The asset manager said in an interview that the Big Four firm has audited the budget airline for too long to be able provide an “effective independent oversight”.
The firm was appointed as auditor at Ryanair in 1985. Under the EU audit rotation regulations, the airline will be required to change auditors in 2024.
However, the asset manager said Ryanair should re-tender the contract sooner. It also suggested it improves the oversight of the board and introduces stronger governance standards.
In its annual report published last week, the Irish airline said its audit committee has evaluated the work completed by the external auditor and the fees paid and was satisfied with its “effectiveness, objectivity and their independence”.
Royal London, which according to Insurance Asset Risk holds 366,285 shares in the company, said last week it had “longstanding concerns” about governance at Ryanair, which has been compounded by “operational issues and ongoing labour unrest”.
“We would like to see the new chairman undertake a comprehensive board review with a view to putting in stronger governance standards to support the growth plans of the business,” it added.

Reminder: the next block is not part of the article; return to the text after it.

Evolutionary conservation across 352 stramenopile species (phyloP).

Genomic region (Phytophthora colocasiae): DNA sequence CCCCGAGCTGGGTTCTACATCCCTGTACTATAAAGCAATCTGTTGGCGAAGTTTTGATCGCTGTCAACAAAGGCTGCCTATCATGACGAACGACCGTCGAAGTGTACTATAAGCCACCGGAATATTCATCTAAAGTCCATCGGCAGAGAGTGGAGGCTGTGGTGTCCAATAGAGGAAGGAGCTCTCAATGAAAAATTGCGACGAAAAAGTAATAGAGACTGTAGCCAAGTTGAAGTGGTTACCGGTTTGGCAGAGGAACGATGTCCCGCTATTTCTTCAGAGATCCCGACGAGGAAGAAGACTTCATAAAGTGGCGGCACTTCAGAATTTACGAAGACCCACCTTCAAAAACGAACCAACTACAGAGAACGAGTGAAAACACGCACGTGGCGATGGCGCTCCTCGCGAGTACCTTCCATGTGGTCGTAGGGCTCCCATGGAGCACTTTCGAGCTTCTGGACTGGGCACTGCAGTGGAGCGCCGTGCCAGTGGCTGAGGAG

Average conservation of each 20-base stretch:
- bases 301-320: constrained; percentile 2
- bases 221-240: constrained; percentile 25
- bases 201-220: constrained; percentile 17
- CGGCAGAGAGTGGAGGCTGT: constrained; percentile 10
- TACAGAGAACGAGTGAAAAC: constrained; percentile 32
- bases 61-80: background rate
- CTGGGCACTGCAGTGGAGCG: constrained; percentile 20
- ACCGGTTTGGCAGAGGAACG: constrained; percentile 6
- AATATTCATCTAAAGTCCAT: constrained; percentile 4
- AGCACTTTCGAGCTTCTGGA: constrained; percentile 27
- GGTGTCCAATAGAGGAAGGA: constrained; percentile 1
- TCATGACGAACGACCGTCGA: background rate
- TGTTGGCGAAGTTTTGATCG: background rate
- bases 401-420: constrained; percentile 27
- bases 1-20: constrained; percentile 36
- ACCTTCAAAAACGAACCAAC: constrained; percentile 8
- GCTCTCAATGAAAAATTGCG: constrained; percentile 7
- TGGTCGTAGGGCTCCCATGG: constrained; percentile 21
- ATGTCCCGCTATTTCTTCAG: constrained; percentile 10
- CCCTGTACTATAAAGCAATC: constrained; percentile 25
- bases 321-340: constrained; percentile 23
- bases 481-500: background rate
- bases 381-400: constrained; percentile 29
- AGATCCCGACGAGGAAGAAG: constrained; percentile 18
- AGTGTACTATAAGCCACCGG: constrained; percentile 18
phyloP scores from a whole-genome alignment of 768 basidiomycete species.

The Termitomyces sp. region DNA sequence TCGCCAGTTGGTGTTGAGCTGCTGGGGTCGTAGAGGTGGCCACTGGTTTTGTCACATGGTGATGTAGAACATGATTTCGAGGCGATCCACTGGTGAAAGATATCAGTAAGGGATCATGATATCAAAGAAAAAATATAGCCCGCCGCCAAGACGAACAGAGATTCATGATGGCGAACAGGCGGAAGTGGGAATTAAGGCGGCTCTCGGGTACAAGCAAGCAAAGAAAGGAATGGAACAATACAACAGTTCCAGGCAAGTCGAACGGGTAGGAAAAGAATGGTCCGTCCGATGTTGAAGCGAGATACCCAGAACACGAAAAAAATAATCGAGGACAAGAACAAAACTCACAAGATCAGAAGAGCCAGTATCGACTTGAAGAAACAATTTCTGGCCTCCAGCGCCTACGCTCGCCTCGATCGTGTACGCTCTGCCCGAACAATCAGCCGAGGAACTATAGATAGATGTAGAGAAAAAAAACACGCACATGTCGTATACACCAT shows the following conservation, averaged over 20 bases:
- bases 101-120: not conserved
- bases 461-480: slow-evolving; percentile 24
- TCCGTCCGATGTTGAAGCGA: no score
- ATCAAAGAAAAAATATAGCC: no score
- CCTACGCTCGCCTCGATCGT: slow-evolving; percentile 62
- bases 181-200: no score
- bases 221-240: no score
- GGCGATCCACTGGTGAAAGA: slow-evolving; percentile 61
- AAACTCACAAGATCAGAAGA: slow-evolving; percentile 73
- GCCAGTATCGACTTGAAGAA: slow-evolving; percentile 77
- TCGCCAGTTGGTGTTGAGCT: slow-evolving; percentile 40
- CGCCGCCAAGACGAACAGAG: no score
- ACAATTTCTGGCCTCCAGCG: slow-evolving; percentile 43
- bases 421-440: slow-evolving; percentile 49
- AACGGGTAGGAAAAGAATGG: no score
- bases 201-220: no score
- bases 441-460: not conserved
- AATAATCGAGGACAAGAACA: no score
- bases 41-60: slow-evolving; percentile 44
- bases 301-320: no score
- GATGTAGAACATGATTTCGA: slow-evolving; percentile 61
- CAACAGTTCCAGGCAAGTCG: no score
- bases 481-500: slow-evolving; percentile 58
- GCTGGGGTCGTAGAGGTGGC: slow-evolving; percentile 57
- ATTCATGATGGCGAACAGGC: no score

Ashley Hamilton Claxton, head of responsible investment at Royal London, also criticised news that Ryanair CEO Michael O’Leary could receive a £90m bonus.
“Asking shareholders to pay directors more than €100m for achieving a marginal improvement over its share price high in August 2017 is ludicrous,” she said.
“Many of the reasons for the company’s recent poor performance – such as labour issues, strikes and logistical problems – have been within management’s control, so this eye-watering payout for rectifying these issues and achieving a share price recovery simply adds insult to injury.”
The airline posted a €20m (£17.5m) loss during the third quarter, while revenues rose to €1.5bn.
KPMG and Ryanair have been contacted for comment.